Michael Hasler, owner of What We Love Winery in Boulder, with a glass of his Decadent Saint Sangria.
Michael Hasler, owner of What We Love Winery in Boulder, with a glass of his Decadent Saint Sangria. (Mark Leffingwell / Daily Camera)

If you go

What: What We Love Winery grand opening

When: 1-6 p.m. Saturday

Where: 1501 Lee Hill Road, No. 14, Boulder

Cost: $5

Info: whatwelove.com

 

If you go

What: Settembre Cellars Winery & Tasting Room grand opening

When: 1-6 p.m. May 24-25

Where: 1501 Lee Hill Road, No. 16, Boulder

Info: settembrecellars.com

 

It's a love story.

That's as good a description as any as to how the opening of a new winery in Boulder came about.

Three years ago, Michael Hasler, then living in New Zealand, took an Alaskan cruise for his 50th birthday. He met a Boulder woman, Carolee Corey, on the trip.

"We enjoyed each other's company. I followed her back to Boulder," Hasler says.

The story is more complex than that, though. Hasler's trip took place after the death, from cancer, of his first wife, Eva, in 2007.

"It sort of ripped the guts out of me," he says.


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The two had worked together to build an ecolodge in New Zealand, but after Eva's death, he lost his passion for the project. Thus, on a whim, he found himself on the cruise where he met Corey. After building various items such as benches for her day care center, The Strawberry Farm, Hasler returned to New Zealand and put the lodge on the market.

Back in Boulder, he began to tinker with winemaking. His experimentation had a solid base of knowledge. An Australian by birth, Hasler had received a degree in wine science in that country and worked in the wine industry there, as well as in California and France.

At the ecolodge, he had created an unusual mulled wine, made from red wine, dark chocolate, coffee, vanilla and spices. He met John Garlich of BookCliff Winery and began making some wine in his spare time.

"I had time on my hands. I was just playing around, looking at what I wanted to do," he says. "It then sort of jelled into a business plan."

His first wine, a bottled version of the mulled wine, came out last fall. It was called Decadent Saint. The wine, at 41 proof, could be consumed straight like a port, or it could be diluted and heated for mulled wine.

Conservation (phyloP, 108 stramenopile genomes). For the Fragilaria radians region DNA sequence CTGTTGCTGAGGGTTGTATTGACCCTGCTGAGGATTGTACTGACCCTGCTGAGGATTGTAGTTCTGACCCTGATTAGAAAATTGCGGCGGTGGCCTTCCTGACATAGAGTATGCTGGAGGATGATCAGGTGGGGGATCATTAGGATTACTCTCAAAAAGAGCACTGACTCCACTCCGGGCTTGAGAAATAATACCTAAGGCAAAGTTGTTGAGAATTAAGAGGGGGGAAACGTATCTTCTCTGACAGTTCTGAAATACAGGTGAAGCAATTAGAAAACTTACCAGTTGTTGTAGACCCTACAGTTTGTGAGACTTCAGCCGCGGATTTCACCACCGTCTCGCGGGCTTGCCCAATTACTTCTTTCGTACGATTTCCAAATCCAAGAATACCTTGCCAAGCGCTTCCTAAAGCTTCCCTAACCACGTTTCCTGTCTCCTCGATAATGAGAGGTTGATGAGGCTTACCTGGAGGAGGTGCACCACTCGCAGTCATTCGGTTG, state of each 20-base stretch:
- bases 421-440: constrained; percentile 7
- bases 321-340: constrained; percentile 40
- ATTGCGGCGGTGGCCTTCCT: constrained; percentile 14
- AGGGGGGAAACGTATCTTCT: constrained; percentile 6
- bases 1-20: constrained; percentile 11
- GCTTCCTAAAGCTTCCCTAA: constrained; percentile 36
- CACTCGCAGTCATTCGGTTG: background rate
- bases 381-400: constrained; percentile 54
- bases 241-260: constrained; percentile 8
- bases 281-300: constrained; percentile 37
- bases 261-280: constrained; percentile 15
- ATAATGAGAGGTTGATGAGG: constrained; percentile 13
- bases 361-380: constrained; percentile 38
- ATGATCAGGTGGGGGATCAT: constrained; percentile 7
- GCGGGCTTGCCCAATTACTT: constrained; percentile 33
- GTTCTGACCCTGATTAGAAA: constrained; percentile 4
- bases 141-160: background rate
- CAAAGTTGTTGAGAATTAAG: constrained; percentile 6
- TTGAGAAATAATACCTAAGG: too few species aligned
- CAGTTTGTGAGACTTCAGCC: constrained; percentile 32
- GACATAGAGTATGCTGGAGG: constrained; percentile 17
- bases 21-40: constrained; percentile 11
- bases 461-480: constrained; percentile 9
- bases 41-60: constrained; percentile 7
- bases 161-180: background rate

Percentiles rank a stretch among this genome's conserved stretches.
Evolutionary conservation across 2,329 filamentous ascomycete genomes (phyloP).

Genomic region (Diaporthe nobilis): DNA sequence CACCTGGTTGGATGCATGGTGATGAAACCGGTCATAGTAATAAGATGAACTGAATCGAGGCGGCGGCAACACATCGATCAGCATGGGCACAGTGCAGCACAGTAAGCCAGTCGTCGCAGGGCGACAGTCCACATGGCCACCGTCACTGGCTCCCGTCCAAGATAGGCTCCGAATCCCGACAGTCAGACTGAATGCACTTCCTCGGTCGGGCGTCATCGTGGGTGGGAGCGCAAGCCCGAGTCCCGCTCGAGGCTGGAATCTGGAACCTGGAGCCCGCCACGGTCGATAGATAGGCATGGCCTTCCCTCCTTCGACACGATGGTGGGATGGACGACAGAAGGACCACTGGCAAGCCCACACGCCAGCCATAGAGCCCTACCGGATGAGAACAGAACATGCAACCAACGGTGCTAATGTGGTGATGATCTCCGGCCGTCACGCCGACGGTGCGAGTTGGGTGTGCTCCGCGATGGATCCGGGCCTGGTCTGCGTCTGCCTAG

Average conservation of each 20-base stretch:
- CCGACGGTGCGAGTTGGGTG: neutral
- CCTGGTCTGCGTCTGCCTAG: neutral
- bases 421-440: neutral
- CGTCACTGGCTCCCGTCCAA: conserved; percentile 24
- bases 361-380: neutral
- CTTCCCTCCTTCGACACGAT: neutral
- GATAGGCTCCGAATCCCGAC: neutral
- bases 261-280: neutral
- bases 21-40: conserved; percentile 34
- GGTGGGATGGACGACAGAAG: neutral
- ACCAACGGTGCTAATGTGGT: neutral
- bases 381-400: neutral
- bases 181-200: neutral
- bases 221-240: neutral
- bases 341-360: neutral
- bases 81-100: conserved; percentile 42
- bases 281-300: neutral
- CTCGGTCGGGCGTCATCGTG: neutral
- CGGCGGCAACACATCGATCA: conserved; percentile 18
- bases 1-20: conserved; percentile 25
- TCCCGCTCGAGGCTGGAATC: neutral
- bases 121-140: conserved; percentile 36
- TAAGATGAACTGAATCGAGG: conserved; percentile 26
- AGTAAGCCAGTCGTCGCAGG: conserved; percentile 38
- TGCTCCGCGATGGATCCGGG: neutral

At What We Love's opening this week, Hasler will introduce a summery Decadent Saint sangria, made from red wine, orange, black currant, vanilla and a touch of cinnamon. The sangria, which is also 41 proof and can be diluted with seltzer, will be available at the opening.

In addition to the sangria, Hasler has several varietals such as chardonnay and sauvignon blanc to sell, most made from California grapes. The California grapes will contrast with BookCliff's offerings, and another winery, Settembre Cellars, will open the following weekend, offering another consumer option in the same building.

Tracy Eliasson of Settembre, who owns the winery with her husband, Blake, says they had been looking for a new space for their seven-year-old business, which had manufacturing facilities in their garage on Grape Street in Boulder. The spot they found, between BookCliff and What We Love, will open Memorial Day weekend. The three wineries will combine marketing efforts, opening their tasting rooms at the same time and putting together events such as progressive dinners among the wineries with local chefs. The name of their combined effort will be Boulder Wine Studios. That coordination is set to begin in June.

"There are lots of opportunities," Garlich says, adding that having three wineries to try offers a destination experience, one that might could draw Denverites, as well as folks from Longmont and further north.

Eliasson says customers can experience three different wine styles in one trip.

"It's a great way for locavores to learn about Colorado wines," she says.

For Hasler, the winery opening represents a story coming to fruition. He's using the wine experience from his youth and the business skills he learned at the lodge.

He and Corey married in August.

"We crushed grapes three days later. There was no honeymoon," he says.

When they had the logo created for their wines, the artist came up with a Celtic heart. That was the way Hasler's first wife always drew hearts.

"It's funny," he says. "(It all came) full circle with the heart on the bottle. It was like a message from Eva."

 

 

 

 

 

 

 

 

 

Contact Camera Staff Writer Cindy Sutter at 303-473-1335 or sutterc@dailycamera.com